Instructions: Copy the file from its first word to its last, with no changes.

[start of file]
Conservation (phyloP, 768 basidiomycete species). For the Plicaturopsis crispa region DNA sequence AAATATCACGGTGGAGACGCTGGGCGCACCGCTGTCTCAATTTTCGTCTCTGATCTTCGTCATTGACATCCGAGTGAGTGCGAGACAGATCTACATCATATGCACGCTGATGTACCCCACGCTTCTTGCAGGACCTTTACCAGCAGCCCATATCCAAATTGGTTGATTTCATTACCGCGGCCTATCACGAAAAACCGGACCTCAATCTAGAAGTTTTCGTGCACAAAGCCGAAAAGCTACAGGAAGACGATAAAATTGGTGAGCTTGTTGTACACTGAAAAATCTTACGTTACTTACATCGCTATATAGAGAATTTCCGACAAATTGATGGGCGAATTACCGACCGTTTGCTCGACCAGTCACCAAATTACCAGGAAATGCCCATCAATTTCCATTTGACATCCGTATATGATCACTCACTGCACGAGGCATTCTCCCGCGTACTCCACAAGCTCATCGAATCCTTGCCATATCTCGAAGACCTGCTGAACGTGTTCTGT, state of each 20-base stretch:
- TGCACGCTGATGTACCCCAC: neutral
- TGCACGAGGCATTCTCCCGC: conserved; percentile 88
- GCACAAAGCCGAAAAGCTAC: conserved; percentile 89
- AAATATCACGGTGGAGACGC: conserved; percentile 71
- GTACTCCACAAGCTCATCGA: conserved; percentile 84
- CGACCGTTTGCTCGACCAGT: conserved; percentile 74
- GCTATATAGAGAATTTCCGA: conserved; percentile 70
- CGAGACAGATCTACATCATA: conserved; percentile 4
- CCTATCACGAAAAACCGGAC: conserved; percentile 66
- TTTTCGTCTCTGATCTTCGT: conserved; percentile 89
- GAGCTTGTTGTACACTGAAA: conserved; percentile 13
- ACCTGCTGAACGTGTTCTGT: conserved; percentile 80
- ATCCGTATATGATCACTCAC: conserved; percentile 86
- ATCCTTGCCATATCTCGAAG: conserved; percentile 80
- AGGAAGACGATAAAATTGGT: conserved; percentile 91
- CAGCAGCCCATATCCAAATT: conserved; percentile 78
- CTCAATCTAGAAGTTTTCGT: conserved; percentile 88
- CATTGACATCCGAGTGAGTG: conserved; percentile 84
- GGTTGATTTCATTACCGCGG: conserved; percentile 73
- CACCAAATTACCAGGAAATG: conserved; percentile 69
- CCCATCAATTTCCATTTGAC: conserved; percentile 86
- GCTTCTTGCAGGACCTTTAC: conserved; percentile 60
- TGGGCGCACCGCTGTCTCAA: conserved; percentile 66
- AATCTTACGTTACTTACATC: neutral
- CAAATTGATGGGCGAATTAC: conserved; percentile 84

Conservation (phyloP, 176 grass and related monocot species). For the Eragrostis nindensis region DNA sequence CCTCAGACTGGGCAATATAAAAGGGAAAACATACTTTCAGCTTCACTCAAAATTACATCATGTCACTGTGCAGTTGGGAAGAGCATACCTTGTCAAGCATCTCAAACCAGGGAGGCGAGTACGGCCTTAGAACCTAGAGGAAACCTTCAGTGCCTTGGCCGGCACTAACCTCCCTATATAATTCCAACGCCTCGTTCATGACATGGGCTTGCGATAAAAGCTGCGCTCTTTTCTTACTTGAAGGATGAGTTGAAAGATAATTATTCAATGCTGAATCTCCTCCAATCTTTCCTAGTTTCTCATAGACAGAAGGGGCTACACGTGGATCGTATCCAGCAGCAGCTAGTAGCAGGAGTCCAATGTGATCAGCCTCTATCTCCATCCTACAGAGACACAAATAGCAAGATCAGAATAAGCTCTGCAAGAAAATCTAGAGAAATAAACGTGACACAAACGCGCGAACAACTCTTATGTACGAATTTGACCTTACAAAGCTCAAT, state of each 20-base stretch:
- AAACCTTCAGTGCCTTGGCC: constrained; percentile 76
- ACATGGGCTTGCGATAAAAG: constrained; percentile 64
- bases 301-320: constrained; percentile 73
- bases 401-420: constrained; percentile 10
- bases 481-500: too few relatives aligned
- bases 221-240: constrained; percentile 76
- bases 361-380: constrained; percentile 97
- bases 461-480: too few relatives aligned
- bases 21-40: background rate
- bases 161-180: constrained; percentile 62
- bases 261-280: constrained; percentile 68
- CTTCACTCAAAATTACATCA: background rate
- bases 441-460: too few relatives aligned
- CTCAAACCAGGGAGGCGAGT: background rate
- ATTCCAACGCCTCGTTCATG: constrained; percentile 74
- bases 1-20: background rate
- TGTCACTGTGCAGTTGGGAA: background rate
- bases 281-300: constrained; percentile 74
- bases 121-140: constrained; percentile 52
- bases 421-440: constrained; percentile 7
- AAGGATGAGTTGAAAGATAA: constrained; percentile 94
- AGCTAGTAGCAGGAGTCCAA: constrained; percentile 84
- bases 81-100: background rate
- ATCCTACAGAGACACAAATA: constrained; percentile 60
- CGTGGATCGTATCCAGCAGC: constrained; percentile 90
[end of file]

Conservation (phyloP, 768 basidiomycete species). For the Plicaturopsis crispa region DNA sequence AAATATCACGGTGGAGACGCTGGGCGCACCGCTGTCTCAATTTTCGTCTCTGATCTTCGTCATTGACATCCGAGTGAGTGCGAGACAGATCTACATCATATGCACGCTGATGTACCCCACGCTTCTTGCAGGACCTTTACCAGCAGCCCATATCCAAATTGGTTGATTTCATTACCGCGGCCTATCACGAAAAACCGGACCTCAATCTAGAAGTTTTCGTGCACAAAGCCGAAAAGCTACAGGAAGACGATAAAATTGGTGAGCTTGTTGTACACTGAAAAATCTTACGTTACTTACATCGCTATATAGAGAATTTCCGACAAATTGATGGGCGAATTACCGACCGTTTGCTCGACCAGTCACCAAATTACCAGGAAATGCCCATCAATTTCCATTTGACATCCGTATATGATCACTCACTGCACGAGGCATTCTCCCGCGTACTCCACAAGCTCATCGAATCCTTGCCATATCTCGAAGACCTGCTGAACGTGTTCTGT, state of each 20-base stretch:
- TGCACGCTGATGTACCCCAC: neutral
- TGCACGAGGCATTCTCCCGC: conserved; percentile 88
- GCACAAAGCCGAAAAGCTAC: conserved; percentile 89
- AAATATCACGGTGGAGACGC: conserved; percentile 71
- GTACTCCACAAGCTCATCGA: conserved; percentile 84
- CGACCGTTTGCTCGACCAGT: conserved; percentile 74
- GCTATATAGAGAATTTCCGA: conserved; percentile 70
- CGAGACAGATCTACATCATA: conserved; percentile 4
- CCTATCACGAAAAACCGGAC: conserved; percentile 66
- TTTTCGTCTCTGATCTTCGT: conserved; percentile 89
- GAGCTTGTTGTACACTGAAA: conserved; percentile 13
- ACCTGCTGAACGTGTTCTGT: conserved; percentile 80
- ATCCGTATATGATCACTCAC: conserved; percentile 86
- ATCCTTGCCATATCTCGAAG: conserved; percentile 80
- AGGAAGACGATAAAATTGGT: conserved; percentile 91
- CAGCAGCCCATATCCAAATT: conserved; percentile 78
- CTCAATCTAGAAGTTTTCGT: conserved; percentile 88
- CATTGACATCCGAGTGAGTG: conserved; percentile 84
- GGTTGATTTCATTACCGCGG: conserved; percentile 73
- CACCAAATTACCAGGAAATG: conserved; percentile 69
- CCCATCAATTTCCATTTGAC: conserved; percentile 86
- GCTTCTTGCAGGACCTTTAC: conserved; percentile 60
- TGGGCGCACCGCTGTCTCAA: conserved; percentile 66
- AATCTTACGTTACTTACATC: neutral
- CAAATTGATGGGCGAATTAC: conserved; percentile 84

Conservation (phyloP, 176 grass and related monocot species). For the Eragrostis nindensis region DNA sequence CCTCAGACTGGGCAATATAAAAGGGAAAACATACTTTCAGCTTCACTCAAAATTACATCATGTCACTGTGCAGTTGGGAAGAGCATACCTTGTCAAGCATCTCAAACCAGGGAGGCGAGTACGGCCTTAGAACCTAGAGGAAACCTTCAGTGCCTTGGCCGGCACTAACCTCCCTATATAATTCCAACGCCTCGTTCATGACATGGGCTTGCGATAAAAGCTGCGCTCTTTTCTTACTTGAAGGATGAGTTGAAAGATAATTATTCAATGCTGAATCTCCTCCAATCTTTCCTAGTTTCTCATAGACAGAAGGGGCTACACGTGGATCGTATCCAGCAGCAGCTAGTAGCAGGAGTCCAATGTGATCAGCCTCTATCTCCATCCTACAGAGACACAAATAGCAAGATCAGAATAAGCTCTGCAAGAAAATCTAGAGAAATAAACGTGACACAAACGCGCGAACAACTCTTATGTACGAATTTGACCTTACAAAGCTCAAT, state of each 20-base stretch:
- AAACCTTCAGTGCCTTGGCC: constrained; percentile 76
- ACATGGGCTTGCGATAAAAG: constrained; percentile 64
- bases 301-320: constrained; percentile 73
- bases 401-420: constrained; percentile 10
- bases 481-500: too few relatives aligned
- bases 221-240: constrained; percentile 76
- bases 361-380: constrained; percentile 97
- bases 461-480: too few relatives aligned
- bases 21-40: background rate
- bases 161-180: constrained; percentile 62
- bases 261-280: constrained; percentile 68
- CTTCACTCAAAATTACATCA: background rate
- bases 441-460: too few relatives aligned
- CTCAAACCAGGGAGGCGAGT: background rate
- ATTCCAACGCCTCGTTCATG: constrained; percentile 74
- bases 1-20: background rate
- TGTCACTGTGCAGTTGGGAA: background rate
- bases 281-300: constrained; percentile 74
- bases 121-140: constrained; percentile 52
- bases 421-440: constrained; percentile 7
- AAGGATGAGTTGAAAGATAA: constrained; percentile 94
- AGCTAGTAGCAGGAGTCCAA: constrained; percentile 84
- bases 81-100: background rate
- ATCCTACAGAGACACAAATA: constrained; percentile 60
- CGTGGATCGTATCCAGCAGC: constrained; percentile 90